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01.14 Colonoscopy

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Overview

  1. Colonoscopy
    1. View inside lower GI tract
    2. Diagnose, biopsy, an/or treat

Nursing Points

General

  1. Procedure
    1. Camera in rectum and colon
    2. Purpose -> Diagnose and treat
      1. Bleed
      2. Polyps
      3. Inflammation
  2. Indication
    1. Abdominal pain
    2. Blood in stool
    3. Diarrhea
    4. Age 50 or older (cancer screening)

Assessment

  1. Before
    1. Explain procedure
    2. Signed consent
    3. Bowel prep (per doctor order)
    4. Hold meds like anticoagulants (per doctor order)

Therapeutic Management

  1. During
    1. IV sedation
    2. Vital signs
  2. After
    1. Vital signs
    2. Explain results and treatment provided (when patient awake and alert)
    3. Advance diet as tolerated (per doctor order)
    4. Assess abdomen for bloating
    5. Monitor stools for bleeding

Nursing Concepts

  1. Gastrointestinal/Liver Metabolism
    1. Camera into lower GI tract
  2. Elimination
    1. Bloody stools/diarrhea indication
    2. Bowel prep

Patient Education

  1. Advance diet as tolerated (no nausea/vomiting)
  2. Resume regular activities

Reference Links

Study Tools

Video Transcript

Hey guys! Welcome to the lesson on the colonoscopy!So a colonoscopy is where the GI doctor puts a camera in the rectum and into the colon. It is used to diagnose and treat lower GI tract disorders like bleeding, polyps, and inflammation. Let’s discuss indications for the colonoscopy. 

The doctor may order a colonoscopy if the patient has undiagnosed abdominal pain. Keep in mind, the doctor will order other tests first to view inside like and X-ray and maybe a CT scan. If the patient has bloody stools that don’t stop or their hemoglobin is low the doctor may suspect a lower GI bleed and order the colonoscopy to look. Chronic diarrhea or nausea are other indications for a colonoscopy. People that are 50 years or older should have a colonoscopy to check for polyps to rule out cancer. Let’s discuss what to do to prepare the patient for the colonoscopy. 

When the doctor orders a colonoscopy for the patient, you will explain the procedure and risks and get a consent signed. The doctor will order the type of bowel prep that they want the patient to have. Here is a picture of a a type of bowel prep where we fill this container with water and mix it. The patient has to drink this whole thing to help make them poop to clear out their bowels. The doctor will communicate with you any meds that they want you to hold. For example, if they are on anticoagulants the doctor will likely hold them to decrease the chance of a bleed while they go in with the camera. Something good to remember is that the patient needs to have clear liquid mountain dew colored poop by the morning. If it isn’t, the doctor will order enemas to clean them out before the procedure. They have to be cleaned out so that the doctor can see clearly with the camera. If the patient is refusing to drink the prep or is unable, call the GI doctor and let them know because they may order either enemas or an NG tube to push the prep into.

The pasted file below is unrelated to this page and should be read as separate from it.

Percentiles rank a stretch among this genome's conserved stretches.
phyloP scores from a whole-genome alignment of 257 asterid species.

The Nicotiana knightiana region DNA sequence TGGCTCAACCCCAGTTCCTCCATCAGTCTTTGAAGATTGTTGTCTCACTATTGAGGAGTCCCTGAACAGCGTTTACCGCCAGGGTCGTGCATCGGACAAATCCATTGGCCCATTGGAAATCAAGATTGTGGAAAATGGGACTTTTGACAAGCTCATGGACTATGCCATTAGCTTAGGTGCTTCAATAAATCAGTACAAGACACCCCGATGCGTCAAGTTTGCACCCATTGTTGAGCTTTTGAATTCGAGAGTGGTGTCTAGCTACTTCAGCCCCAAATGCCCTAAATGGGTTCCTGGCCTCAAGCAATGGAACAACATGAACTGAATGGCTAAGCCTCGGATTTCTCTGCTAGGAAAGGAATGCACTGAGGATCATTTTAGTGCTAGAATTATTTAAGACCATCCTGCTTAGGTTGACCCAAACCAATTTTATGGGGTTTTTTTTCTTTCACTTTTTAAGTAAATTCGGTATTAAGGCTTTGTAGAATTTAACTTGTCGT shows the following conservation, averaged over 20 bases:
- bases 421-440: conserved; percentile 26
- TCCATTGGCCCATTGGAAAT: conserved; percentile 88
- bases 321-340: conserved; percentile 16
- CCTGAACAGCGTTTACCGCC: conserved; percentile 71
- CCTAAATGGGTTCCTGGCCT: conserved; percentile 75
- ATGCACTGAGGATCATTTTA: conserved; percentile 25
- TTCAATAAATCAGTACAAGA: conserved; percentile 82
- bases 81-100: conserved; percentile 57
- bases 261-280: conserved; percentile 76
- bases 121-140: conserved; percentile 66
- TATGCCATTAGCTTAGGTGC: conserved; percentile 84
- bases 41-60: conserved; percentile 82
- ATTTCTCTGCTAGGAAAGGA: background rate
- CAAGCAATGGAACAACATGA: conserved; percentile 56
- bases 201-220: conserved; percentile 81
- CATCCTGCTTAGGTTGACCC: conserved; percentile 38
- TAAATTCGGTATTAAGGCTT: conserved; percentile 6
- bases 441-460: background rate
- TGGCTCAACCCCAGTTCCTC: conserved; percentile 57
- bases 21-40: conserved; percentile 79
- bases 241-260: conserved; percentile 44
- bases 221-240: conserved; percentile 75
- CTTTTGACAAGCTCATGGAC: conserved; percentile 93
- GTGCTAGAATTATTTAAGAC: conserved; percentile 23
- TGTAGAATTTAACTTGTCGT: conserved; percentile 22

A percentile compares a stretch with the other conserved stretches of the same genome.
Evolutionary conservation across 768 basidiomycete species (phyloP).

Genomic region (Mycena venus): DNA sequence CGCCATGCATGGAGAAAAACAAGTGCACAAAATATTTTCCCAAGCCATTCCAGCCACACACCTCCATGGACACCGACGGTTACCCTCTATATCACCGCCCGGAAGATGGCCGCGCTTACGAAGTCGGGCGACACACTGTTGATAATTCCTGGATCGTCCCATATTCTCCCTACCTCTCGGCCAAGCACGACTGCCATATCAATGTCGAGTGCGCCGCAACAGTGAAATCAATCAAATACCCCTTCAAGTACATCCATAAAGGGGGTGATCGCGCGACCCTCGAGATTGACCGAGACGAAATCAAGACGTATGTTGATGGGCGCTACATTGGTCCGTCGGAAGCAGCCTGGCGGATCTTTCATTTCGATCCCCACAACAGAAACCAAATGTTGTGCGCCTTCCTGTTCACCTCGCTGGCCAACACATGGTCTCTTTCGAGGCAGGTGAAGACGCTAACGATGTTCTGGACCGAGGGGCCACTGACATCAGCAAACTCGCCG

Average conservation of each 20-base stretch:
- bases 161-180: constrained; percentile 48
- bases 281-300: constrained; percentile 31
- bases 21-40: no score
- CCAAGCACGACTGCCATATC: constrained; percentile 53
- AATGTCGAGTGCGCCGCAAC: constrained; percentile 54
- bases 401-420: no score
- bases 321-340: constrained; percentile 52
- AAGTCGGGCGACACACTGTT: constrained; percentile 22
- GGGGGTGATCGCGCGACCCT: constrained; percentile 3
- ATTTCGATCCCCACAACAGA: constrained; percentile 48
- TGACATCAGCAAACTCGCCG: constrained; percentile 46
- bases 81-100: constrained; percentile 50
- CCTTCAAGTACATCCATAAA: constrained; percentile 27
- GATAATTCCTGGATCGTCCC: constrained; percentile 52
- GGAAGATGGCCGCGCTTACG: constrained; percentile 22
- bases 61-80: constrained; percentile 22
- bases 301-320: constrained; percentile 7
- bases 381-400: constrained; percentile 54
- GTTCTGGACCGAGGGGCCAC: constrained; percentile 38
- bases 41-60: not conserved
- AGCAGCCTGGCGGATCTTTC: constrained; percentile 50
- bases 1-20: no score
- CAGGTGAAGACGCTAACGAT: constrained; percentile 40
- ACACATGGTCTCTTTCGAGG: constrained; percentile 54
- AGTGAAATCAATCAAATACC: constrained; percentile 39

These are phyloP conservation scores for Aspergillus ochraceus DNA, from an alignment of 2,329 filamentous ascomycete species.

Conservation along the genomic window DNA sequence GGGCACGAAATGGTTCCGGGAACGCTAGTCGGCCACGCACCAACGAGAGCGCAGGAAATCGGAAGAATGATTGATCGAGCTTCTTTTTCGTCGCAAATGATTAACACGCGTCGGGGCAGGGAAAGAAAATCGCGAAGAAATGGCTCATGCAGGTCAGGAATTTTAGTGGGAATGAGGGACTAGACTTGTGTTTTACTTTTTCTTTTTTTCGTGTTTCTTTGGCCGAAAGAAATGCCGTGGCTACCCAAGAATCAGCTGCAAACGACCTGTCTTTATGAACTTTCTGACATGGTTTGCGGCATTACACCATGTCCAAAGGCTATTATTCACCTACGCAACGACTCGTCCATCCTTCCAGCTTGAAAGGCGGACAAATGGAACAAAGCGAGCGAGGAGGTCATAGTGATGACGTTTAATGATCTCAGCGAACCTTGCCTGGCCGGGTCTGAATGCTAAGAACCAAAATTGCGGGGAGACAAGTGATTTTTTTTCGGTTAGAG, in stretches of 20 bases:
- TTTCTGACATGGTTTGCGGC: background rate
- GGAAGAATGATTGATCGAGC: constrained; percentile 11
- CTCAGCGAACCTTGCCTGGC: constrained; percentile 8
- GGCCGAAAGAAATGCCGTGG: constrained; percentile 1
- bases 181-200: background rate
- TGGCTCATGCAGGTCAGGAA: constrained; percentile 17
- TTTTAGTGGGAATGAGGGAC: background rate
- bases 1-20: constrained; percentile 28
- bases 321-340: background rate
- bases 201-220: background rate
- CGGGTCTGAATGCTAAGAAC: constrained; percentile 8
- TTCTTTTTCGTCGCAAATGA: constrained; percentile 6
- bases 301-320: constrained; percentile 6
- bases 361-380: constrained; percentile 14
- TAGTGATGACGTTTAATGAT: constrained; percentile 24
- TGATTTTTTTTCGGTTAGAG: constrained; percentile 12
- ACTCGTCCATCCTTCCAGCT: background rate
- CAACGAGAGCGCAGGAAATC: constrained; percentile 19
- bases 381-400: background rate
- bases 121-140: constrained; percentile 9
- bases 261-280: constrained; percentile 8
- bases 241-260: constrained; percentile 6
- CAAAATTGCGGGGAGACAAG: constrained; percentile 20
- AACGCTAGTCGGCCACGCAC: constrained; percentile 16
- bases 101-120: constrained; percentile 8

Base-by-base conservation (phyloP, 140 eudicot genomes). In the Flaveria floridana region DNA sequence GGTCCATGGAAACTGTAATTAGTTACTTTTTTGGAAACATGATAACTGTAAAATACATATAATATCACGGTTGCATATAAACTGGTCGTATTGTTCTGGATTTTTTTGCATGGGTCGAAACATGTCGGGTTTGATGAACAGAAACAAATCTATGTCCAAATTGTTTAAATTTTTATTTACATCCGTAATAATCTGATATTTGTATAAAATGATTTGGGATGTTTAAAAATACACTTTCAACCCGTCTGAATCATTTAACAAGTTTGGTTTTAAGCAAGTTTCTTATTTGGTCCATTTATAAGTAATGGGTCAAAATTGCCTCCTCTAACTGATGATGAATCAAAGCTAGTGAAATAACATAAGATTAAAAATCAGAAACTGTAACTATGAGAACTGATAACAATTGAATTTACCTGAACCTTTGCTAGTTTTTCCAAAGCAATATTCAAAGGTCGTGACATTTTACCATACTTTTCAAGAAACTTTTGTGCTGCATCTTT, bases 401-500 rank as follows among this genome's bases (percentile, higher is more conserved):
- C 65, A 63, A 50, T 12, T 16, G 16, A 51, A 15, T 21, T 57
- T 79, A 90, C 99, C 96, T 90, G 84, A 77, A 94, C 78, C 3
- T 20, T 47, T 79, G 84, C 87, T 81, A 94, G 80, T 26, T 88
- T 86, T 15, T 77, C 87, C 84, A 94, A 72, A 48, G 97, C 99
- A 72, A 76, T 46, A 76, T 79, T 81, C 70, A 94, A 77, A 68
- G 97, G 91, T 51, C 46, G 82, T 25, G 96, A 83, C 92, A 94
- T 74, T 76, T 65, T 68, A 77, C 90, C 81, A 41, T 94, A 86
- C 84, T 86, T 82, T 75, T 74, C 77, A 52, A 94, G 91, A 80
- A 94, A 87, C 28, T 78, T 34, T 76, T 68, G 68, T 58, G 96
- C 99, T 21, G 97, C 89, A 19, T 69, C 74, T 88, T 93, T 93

During the procedure, the nurse will give IV sedation to relax the patient. They probably won’t remember the procedure. Vital signs will be taken during the colonoscopy to make sure the patient is stable. Here is a picture of a polyp discovered with the camera during a colonoscopy. 

After the colonoscopy is over, you will monitor vital signs until stable or as the doctor orders them. Explain the results and treatment provided to the patient when they are awake and alert. Advance the patient’s diet as ordered by the doctor. Assess their abdomen for pain and distention, and monitor their stools for blood. 

The priority nursing concepts for the patient with a colonoscopy are gastrointestinal metabolism and elimination. 

Alright, let’s review the key points. The colonoscopy is where the GI doctor uses a camera to view inside of the lower GI tract. The purpose of the procedure is to diagnose and treat lower intestinal disease. A colonoscopy may be indicated if the patient has ongoing abdominal pain, bloody stools, vomiting, or diarrhea. Before the procedure, explain the risks to the patient and have them sign a consent. The doctor will order a bowel prep for you to give the patient to make them poop all night cleaning out their bowels. The patient will be NPO so that no more food is put into the body. During the procedure, IV sedation will be given and vital signs taken. Vitals will continue after and you will assess the abdomen for pain and distention. Stools should be monitored for bleeding as well. Any problems should be called to the doctor. 

Okay guys, that’s it on the colonoscopy! Now go out and be your best self today, and as always, happy nursing!

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